Seed fall, seed predation, twigging and litter fall of Cascabela thevetia (L.) Lippold

Bebawi, Faiz F., Campbell, Shane D. and Mayer, Robert J. (2016) Seed fall, seed predation, twigging and litter fall of Cascabela thevetia (L.) Lippold. Rangeland Journal, 38 6: 569-577. doi:10.1071/RJ16021


Author Bebawi, Faiz F.
Campbell, Shane D.
Mayer, Robert J.
Title Seed fall, seed predation, twigging and litter fall of Cascabela thevetia (L.) Lippold
Journal name Rangeland Journal   Check publisher's open access policy
ISSN 1036-9872
1834-7541
Publication date 2016-12-14
Year available 2016
Sub-type Article (original research)
DOI 10.1071/RJ16021
Open Access Status Not yet assessed
Volume 38
Issue 6
Start page 569
End page 577
Total pages 9
Place of publication Clayton, VIC, Australia
Publisher C S I R O Publishing
Language eng
Formatted abstract
Cascabela thevetia (L.) Lippold is a garden ornamental in northern Australia and two biotypes, the peach and the yellow, are recognised. In some areas it has naturalised and now has environmental and economic effects. As part of a broader research program into the ecology of C. thevetia, a field study was undertaken in northern Queensland to quantify seed fall and seed predation (by avian wildlife) of the peach biotype. The amount of twigging caused by birds while they fed on the seeds and the level of litter production were also recorded. Seed fall, seed predation, twigging and litter production occurred in all months of the year. Seed fall increased slowly over late spring and summer before peaking in mid-to late autumn (April-May) and then declining until October. Mean (+/- s.e.m.) estimated total annual seed fall was 19 140 +/- 2880 and 17 030 +/- 2930 seeds ha(-1) in the first and second years respectively. Seed predation by birds was substantial, with 57% of all seeds predated. Birds also chewed an average of 600 twigs ha-1 year-1. Litter production varied from 430 to 950 kg dry weight (DW) ha-1 month-1. In total, 7900 +/- 640 and 7390 +/- 1420 kg (DW) litter was produced during the first and second years respectively. Although seed production of C. thevetia is less than a lot of other rangeland weeds, seed predation by birds further reduces the number of seeds entering the soil seed bank. The stem damage that occurred in conjunction with seed predation contributed to overall litter production and warrants further investigation in terms of its effect on plant growth.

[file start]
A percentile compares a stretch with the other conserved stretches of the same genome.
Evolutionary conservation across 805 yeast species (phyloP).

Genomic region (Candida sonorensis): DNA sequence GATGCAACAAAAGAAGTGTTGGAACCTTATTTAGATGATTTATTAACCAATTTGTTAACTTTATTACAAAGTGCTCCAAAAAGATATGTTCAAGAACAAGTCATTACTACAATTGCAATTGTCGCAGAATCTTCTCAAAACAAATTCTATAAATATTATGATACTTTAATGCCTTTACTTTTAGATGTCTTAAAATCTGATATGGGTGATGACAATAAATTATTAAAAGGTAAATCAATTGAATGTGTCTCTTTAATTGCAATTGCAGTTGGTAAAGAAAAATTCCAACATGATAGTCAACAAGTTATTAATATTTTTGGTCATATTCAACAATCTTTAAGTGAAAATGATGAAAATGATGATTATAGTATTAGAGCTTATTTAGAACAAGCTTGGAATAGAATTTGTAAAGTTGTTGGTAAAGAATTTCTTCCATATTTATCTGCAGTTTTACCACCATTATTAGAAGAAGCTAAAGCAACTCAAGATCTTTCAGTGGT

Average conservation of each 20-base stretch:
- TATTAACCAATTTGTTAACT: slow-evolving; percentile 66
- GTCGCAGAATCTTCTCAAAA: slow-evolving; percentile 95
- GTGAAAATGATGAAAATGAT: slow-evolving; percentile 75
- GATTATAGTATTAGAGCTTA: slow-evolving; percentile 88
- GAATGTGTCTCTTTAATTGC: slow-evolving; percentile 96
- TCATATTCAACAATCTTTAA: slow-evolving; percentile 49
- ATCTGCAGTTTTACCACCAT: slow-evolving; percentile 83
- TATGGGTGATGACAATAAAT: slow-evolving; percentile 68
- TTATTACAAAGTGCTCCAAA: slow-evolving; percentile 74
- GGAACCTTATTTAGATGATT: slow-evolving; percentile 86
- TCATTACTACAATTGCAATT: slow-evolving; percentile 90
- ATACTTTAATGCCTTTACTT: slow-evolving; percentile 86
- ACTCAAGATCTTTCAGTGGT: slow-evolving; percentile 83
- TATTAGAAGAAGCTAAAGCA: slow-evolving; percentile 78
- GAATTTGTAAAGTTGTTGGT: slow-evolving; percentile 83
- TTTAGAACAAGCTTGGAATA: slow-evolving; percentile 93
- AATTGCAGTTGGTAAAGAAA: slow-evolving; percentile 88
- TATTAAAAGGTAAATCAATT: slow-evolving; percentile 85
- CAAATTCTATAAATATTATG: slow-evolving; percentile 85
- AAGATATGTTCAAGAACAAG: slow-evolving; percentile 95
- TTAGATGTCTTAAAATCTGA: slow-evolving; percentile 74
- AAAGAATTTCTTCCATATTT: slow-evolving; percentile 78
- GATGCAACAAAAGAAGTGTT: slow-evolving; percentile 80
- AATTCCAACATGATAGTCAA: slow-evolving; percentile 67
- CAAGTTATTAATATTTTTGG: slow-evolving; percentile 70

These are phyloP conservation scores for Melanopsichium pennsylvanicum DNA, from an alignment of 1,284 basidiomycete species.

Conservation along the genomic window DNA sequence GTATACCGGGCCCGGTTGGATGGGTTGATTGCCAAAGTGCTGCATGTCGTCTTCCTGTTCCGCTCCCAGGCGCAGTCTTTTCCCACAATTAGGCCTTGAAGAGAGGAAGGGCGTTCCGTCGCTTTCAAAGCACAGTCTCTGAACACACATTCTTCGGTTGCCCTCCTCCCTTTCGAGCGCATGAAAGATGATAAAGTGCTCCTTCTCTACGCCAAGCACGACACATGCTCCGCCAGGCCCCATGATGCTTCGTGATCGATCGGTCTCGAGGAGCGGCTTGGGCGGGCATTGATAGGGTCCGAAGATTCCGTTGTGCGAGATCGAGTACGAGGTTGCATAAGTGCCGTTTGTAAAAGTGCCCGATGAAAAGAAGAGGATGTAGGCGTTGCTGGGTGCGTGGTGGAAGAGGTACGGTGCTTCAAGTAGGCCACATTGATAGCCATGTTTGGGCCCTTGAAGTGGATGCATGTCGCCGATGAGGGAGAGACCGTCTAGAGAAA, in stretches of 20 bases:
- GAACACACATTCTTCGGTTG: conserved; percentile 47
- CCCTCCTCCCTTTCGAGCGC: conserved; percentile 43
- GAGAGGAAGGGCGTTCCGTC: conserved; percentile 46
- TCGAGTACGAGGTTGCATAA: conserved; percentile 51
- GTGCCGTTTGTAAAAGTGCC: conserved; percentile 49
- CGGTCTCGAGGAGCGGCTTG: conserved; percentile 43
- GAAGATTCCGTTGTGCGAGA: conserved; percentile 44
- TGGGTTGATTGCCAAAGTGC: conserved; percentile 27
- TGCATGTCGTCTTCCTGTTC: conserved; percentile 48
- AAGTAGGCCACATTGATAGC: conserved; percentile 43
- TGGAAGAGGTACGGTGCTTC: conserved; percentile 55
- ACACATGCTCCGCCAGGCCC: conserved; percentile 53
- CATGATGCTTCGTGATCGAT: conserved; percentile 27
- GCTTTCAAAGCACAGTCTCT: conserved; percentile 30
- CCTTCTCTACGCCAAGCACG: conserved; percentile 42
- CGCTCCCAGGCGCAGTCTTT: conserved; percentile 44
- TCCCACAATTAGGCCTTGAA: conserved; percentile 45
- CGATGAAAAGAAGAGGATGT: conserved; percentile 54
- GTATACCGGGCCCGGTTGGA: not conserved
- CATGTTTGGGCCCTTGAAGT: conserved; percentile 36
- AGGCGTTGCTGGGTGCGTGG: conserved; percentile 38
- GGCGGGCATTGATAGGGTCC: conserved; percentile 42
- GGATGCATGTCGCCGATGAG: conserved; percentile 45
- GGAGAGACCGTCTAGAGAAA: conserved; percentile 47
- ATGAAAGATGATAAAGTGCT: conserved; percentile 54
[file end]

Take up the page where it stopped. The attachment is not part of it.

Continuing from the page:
Keyword Captain Cook tree
Litter production
Predispersal predation
Seed production
Yellow oleander
Q-Index Code C1
Q-Index Status Provisional Code
Institutional Status Non-UQ

Document type: Journal Article
Sub-type: Article (original research)
Collection: School of Agriculture and Food Sciences
 
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Created: Fri, 04 May 2018, 16:21:42 EST by Shane Campbell on behalf of Learning and Research Services (UQ Library)